These were all novellas in length. “Queen of the Martian Catacombs” was expanded by about 40% to become The Secret of Sinharat. “Black Amazon of Mars” was slightly expanded to become People of the Talisman. Interestingly, Edmond Hamilton, Leigh Brackett’s husband expanded the novellas to became an Ace Double paperback.

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In the mid-1990s, I wrote an article called “Lin Carter: The Inept Pastichest” for my REHupa zine. The article was published in book form as “Lin Carter: The Inept Pasticheur” in The Fantastic Worlds of Robert E. Howard. L. Sprague de Camp in his usually bi-monthly letter in REHupa bemoaned that he did not approach Leigh Brackett first to co-write Conan stories instead of Lin Carter. De Camp had realized in hind sight that Brackett had a much better grasp on barbaric characters than Carter (or himself).

5 Comments
  • Tom says:

    Brackett wrote some great stories, with some passages of incredible exoticism that seem never to fail to enthrall SF readers when you quote them. I think the first page of Secret of Sinharat has one fine example.

    When it comes to Eric John Stark, don’t forget the Skaith series. I have books 1-3 collected in a single volume, The Book of Skaith. Quite good from what I recall.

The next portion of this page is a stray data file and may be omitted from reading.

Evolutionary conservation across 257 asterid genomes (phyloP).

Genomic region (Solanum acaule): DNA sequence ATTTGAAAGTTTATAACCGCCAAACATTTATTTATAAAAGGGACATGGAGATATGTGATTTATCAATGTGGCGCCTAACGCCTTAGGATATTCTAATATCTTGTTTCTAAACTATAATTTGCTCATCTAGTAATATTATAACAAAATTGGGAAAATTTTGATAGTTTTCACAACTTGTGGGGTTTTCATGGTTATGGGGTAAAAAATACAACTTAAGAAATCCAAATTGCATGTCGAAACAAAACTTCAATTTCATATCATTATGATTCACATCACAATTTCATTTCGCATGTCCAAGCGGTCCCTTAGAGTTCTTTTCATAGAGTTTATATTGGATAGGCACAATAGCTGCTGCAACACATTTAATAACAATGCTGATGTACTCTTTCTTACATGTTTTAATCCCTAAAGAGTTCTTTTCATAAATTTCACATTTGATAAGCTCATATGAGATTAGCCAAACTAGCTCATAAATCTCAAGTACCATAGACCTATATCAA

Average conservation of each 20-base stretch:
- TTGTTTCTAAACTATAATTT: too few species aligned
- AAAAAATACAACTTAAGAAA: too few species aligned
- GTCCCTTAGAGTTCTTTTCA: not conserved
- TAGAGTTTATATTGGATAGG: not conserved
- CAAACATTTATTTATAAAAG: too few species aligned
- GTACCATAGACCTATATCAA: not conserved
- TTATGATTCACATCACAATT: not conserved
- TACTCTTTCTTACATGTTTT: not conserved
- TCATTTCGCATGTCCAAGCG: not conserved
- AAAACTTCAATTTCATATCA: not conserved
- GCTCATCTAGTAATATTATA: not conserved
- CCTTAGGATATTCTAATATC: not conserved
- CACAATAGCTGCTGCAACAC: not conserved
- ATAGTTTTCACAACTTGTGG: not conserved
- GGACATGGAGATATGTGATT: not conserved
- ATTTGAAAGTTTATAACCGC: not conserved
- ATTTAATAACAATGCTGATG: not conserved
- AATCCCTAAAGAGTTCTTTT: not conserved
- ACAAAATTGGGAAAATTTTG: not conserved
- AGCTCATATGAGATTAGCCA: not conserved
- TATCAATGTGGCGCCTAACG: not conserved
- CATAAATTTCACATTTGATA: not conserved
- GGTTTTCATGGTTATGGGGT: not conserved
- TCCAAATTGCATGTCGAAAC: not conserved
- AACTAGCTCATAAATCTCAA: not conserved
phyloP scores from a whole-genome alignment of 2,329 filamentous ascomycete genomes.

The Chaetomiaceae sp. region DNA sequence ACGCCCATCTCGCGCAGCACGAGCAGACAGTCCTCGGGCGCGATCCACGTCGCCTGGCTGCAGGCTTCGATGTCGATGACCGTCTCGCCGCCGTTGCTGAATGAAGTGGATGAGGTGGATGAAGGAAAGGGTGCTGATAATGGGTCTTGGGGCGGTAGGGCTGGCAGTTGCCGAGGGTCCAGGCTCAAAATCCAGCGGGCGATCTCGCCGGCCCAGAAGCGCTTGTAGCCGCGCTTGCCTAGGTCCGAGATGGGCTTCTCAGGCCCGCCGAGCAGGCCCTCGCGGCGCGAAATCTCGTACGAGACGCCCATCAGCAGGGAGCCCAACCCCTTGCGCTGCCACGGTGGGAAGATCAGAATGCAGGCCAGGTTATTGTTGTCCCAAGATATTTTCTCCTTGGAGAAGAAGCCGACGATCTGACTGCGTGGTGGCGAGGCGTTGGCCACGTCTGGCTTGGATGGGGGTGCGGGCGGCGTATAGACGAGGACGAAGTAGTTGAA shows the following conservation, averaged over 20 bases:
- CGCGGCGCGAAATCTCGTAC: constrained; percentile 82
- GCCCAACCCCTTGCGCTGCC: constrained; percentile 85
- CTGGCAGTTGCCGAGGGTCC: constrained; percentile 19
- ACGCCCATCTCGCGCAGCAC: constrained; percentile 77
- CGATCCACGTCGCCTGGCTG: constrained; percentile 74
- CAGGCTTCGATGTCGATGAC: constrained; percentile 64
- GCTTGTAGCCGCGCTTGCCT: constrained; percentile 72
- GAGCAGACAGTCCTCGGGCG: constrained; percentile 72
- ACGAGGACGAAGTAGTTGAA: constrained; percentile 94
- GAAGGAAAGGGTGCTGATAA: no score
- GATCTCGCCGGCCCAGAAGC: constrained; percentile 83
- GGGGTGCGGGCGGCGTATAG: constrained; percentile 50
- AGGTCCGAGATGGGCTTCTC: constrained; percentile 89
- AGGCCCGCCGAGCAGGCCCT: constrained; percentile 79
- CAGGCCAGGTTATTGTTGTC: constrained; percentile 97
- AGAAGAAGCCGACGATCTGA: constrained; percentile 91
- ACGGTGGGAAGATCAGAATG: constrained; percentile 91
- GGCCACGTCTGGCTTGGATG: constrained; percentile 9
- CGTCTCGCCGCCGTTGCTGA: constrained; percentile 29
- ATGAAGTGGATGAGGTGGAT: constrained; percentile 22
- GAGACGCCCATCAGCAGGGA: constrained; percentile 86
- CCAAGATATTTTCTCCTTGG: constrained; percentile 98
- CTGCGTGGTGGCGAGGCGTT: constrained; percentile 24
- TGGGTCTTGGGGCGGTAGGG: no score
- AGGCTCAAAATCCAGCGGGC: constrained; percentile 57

• Gaiseric says:

      The Skaith books are particularly interesting because they almost read like an allegory of everything wrong with liberalism, especially by the time you get to the last one.

      When I first read them, I was actually kind of annoyed that Stark took such a passive role; merely dragged along for the ride, basically, and that the series ended on a bit of an anti-climatic note.

      Now, however, I’ve come to appreciate it as nearly prophetic. My appreciation for them has grown tremendously.

  • Ostar says:

    “L. Sprague de Camp in his usually bi-monthly letter in REHupa bemoaned that he did not approach Leigh Brackett first to co-write Conan stories instead of Lin Carter.”

    By Crom, I wish THAT had happened. The pastiches would then have been about the quality of Howard himself.